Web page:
Common Cold: Too Sick to Work?
If your ear really hurts and you can't hear well, you could have an ear infection. Congestion from a common cold can also cause ear pain. In either case, you need to call your doctor to find the cause. You may need an antibiotic or pain-relieving medication for the earache.
Ear infections are not contagious. However, if you have cold symptoms along with an earache, you are likely contagious for the first two to three days.
For in-depth information, see WebMD's Earache: Cold or Ear Infection?
If you have pain around the eyes, top of the forehead, the cheekbones, and even the top of your teeth, it may be a symptom of a sinus infection. Go ahead and call in sick. The next day, you'll probably be able to go to work as sinus infections aren't typically contagious. If you are very sick or if your symptoms get worse after a week, then call your doctor. Antibiotics do not heal people faster for the common “acute sinusitis,” but occasionally a bacterial infection can set in later which requires an antibiotic.
For more information, see WebMD's When a Cold Becomes a Sinus Infection.
If you wake up with a headache, it may be a cold, especially if you have other symptoms such as sneezing, nasal congestion, and body aches. In that case, you may need to stay home a day or two while you're most contagious and feel the worst.
But if you have a headache and can't tolerate noise or light, you may have a migraine and shouldn't be at work. If you have recurring headaches and haven't seen a doctor, make an appointment. A doctor can assess the cause of your headache. There's no point in suffering with them. There are drugs you can take for migraines and other chronic headaches that start working within the hour and shorten the migraine's duration.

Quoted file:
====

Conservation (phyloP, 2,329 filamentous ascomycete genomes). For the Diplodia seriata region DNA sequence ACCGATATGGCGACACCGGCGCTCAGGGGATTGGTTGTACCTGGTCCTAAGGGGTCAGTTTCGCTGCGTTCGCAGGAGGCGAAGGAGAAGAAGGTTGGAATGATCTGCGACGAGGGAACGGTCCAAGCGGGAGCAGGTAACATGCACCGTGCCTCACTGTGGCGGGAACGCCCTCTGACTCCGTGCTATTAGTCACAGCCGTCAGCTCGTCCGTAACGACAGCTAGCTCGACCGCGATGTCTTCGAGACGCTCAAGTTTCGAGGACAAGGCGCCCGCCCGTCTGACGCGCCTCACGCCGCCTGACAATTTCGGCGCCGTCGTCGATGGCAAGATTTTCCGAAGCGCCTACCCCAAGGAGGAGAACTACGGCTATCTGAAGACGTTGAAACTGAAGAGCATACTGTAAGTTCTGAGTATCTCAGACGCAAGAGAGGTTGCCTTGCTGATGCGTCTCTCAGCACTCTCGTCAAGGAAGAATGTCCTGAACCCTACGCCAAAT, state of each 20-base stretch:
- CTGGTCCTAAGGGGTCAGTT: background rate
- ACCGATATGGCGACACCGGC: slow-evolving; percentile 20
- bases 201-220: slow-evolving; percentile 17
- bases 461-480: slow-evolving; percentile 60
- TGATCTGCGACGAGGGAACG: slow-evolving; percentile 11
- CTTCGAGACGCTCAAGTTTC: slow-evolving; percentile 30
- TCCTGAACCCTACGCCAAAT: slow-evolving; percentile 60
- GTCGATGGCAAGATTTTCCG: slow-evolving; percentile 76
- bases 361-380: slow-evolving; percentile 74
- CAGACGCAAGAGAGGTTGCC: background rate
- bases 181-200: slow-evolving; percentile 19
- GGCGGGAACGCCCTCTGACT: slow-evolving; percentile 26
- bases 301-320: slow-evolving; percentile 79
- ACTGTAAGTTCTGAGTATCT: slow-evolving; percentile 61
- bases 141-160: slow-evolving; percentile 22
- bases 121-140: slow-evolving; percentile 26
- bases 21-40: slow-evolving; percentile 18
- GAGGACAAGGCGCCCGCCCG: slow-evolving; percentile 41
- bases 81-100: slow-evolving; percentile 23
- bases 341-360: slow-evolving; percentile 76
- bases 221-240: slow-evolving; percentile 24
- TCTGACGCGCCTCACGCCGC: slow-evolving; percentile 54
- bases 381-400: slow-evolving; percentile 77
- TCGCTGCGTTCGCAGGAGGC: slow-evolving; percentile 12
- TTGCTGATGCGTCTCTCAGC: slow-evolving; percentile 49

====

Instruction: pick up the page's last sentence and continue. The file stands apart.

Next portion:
If your eye or eyes are red with creamy white or yellow stuff in the corners and your eyelashes are getting matted, you probably have pinkeye. Pinkeye is highly contagious, so don't go to work. Call your doctor to determine whether you need an antibiotic for your infected eyes. Pinkeye can be viral or bacterial -- antibiotics can help if it's bacterial. Make sure to wash your hands frequently to avoid infecting anyone else.
Caring for Someone Who Is Sick
Once your cold symptoms resolve, you may find that you're caring for another family member or friend with a cold. It's important to know how to care for someone who has a contagious infection. Controlling contagious illnesses can be tricky. You may not realize someone's sick until that person has symptoms -- which means you may be exposed to the viral or bacterial infection without knowing it. There are ways to protect yourself from illness.
For in-depth information, see WebMD's Keeping Catchy Infections Contained.